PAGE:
The Robust Decision Making and full probabilistic analyses give similar recommendations to the Port of LA regarding the investment considered here. It is important to note, however, that the two approaches differ in several key aspects. First, the full probabilistic provides decision makers with the expected savings from an investment, based on the best scientific estimates. The Robust Decision Making analysis begins by describing the conditions where such an investment would pass a cost-benefit test, estimates the probability such a scenario would have to have to justify making the investment, and then assembles the scientific evidence that can help a decision maker judge whether or not the investment is worthwhile. In some cases, Robust Decision Making can provide important additional understanding about the problem for decision-makers and analysts. For example, the case example highlighted here shows how the Robust Decision Making approach identifies decision-relevant uncertainties as well as the location of undesirable outcomes in a high-dimensional parameter space. This is an important insight because it points to areas where a refined analysis and future research has the potential to improve the decision. Robust Decision Making can also better represent important properties of the decision-problem compared to the probabilistic approach. Previous studies have shown that tools used in Robust Decision Making can result in considerably different strategies than the probabilistic approach when deep uncertainty is large and the decision-maker cares about deeply uncertain outcomes [12,13,118]. In situations where decision makers have confidence in the best scientific estimates of the probability distributions, the full probabilistic analysis provides a more streamlined approach. But in situations, such as those faced by Port of LA as it considers the potential for extreme sea-level rise, where the scientific estimates of probabilities are at best imprecise, approaches such as Robust Decision Making may provide a more convenient and transparent framework for organizing the relevant scientific information and applying it to the decision.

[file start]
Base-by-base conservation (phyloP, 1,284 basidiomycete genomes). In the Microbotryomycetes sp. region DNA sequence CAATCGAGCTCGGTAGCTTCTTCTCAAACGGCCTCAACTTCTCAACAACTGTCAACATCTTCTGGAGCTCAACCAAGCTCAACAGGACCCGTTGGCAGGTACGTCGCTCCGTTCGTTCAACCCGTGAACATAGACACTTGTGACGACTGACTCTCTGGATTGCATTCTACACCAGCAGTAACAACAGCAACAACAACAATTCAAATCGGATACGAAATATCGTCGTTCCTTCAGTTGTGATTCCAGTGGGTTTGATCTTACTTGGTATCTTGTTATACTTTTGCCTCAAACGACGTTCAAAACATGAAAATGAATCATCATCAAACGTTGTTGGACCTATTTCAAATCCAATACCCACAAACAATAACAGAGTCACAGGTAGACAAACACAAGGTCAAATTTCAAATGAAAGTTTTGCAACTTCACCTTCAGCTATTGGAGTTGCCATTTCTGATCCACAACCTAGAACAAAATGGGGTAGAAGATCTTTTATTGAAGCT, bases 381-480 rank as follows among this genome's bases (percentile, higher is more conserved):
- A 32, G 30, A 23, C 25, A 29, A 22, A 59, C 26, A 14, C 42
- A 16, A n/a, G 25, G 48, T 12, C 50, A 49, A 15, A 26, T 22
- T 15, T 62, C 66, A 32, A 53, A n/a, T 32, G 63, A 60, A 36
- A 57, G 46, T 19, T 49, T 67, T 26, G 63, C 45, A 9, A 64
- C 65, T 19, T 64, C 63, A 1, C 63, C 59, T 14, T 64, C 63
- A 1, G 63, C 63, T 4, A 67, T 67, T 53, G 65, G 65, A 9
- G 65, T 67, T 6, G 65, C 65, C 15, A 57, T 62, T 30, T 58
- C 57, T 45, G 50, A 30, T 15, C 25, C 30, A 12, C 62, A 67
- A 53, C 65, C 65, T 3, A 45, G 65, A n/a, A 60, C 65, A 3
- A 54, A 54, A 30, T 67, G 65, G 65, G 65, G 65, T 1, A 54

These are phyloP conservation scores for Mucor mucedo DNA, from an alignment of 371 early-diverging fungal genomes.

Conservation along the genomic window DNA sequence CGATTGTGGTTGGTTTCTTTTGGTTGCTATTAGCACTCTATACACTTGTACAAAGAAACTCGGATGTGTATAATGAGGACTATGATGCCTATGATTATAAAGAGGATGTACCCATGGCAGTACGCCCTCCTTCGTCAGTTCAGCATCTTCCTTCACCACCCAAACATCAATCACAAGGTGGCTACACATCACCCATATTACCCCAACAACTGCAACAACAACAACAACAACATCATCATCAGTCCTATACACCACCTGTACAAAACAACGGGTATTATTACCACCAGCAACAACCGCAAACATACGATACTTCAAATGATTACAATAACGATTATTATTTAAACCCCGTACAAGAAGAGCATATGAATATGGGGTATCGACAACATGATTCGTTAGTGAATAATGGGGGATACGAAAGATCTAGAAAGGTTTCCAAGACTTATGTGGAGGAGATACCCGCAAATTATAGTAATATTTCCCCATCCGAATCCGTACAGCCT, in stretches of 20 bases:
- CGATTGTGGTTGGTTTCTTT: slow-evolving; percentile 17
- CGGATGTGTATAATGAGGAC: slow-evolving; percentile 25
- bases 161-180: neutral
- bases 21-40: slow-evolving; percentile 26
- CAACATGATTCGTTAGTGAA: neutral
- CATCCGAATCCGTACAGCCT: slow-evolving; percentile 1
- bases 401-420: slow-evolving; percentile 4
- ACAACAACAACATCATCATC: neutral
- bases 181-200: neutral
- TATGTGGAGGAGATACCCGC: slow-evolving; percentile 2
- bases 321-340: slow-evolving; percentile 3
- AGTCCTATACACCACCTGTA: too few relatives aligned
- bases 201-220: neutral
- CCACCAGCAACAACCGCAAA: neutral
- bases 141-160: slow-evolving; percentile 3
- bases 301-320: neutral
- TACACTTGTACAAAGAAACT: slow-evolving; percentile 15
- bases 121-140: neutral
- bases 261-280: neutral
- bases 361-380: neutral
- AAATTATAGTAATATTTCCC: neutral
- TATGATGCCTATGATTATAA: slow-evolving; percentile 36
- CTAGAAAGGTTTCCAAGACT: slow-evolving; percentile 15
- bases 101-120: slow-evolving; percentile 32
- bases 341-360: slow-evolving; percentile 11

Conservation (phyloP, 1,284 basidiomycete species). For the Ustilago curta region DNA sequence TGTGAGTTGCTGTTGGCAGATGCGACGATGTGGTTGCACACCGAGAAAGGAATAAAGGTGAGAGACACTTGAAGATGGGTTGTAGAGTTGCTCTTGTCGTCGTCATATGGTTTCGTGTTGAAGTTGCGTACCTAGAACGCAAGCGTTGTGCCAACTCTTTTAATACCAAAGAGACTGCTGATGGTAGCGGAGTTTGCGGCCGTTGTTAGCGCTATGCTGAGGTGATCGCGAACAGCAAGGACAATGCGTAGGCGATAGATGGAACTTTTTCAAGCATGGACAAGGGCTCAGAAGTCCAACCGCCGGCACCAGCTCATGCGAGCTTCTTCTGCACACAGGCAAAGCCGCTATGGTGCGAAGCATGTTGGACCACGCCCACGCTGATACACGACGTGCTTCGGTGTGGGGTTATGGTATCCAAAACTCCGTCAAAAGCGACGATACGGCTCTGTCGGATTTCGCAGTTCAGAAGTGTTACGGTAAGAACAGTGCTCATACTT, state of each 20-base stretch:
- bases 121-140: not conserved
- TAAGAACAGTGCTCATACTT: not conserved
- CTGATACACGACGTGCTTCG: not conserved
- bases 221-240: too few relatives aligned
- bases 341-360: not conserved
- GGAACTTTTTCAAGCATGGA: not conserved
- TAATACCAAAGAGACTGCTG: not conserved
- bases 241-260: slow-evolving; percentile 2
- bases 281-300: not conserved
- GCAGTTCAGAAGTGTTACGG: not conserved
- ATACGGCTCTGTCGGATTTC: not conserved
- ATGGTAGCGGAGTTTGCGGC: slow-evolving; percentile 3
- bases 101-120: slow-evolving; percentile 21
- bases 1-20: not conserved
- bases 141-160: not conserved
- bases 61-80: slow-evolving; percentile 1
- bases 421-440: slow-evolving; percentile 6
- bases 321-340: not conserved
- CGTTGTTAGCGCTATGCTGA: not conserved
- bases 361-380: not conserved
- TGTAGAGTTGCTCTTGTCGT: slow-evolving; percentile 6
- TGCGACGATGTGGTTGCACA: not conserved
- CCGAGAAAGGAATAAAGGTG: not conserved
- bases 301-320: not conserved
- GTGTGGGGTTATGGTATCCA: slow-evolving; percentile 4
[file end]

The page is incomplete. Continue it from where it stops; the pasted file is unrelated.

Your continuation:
Robust Decision Making has several advantages over full probabilistic analysis, including the ability to provide additional insights for decision makers and to enable a representation of deep uncertainty. These advantages come with costs. Robust Decision Making generally requires more computation. In this example, this extra computation was trivial, involving 500 evaluations of a simple benefit-cost excel spreadsheet requiring only a few minutes on a standard laptop. In some examples, however, the extra computation could prove substantial. In addition, a Robust Decision Making analysis has more steps than PRA, some of which require human intervention and judgment. While such interventions can prove a major benefit when the analytics are used facilitate deliberation among decision makers, it may prove a drawback in other decision contexts. Finally, this Robust Decision Making analysis required more detailed queries of the climate information. While the probabilistic analysis used only the probability density functions, the Robust Decision Making analysis also required judgments about the confidence in various probability density functions and for those regarded as deeply uncertain, the extent to which the weight of the evidence lies above or below the critical thresholds for the harden at next upgrade decision. In general, Robust Decision Making can be interpreted as an expansion of the analytical tools needed for an expected utility analysis that neglects aspects such as deep uncertainty. There are, of course, situations where an expected utility analysis under risk can be appropriate and the added complexities of Robust Decision Making can be avoided. As shown above, the problem discussed in this study is not one of these cases. Many problems involving climate change fall into the same category [10,118].

Supporting information

S1 Table. Details and sources to the numbers in Fig 1.


S1 File. Compressed folder containing data, source code and plot routines for reproducing the essential results.



We thank Robert Kopp, Nathan Urban, Patrick Applegate, Brian Tuttle, Tad Pfeffer, Murali Haran, Rob Ceres, Perry Oddo, as well as Chris and Bella Forest for valuable inputs. We thank Kelsey Ruckert for assistance in reviewing, testing, and packaging the source code. Any opinions, findings, and conclusions or recommendations expressed in this material are those of the author(s) and do not necessarily reflect the views of the National Science Foundation.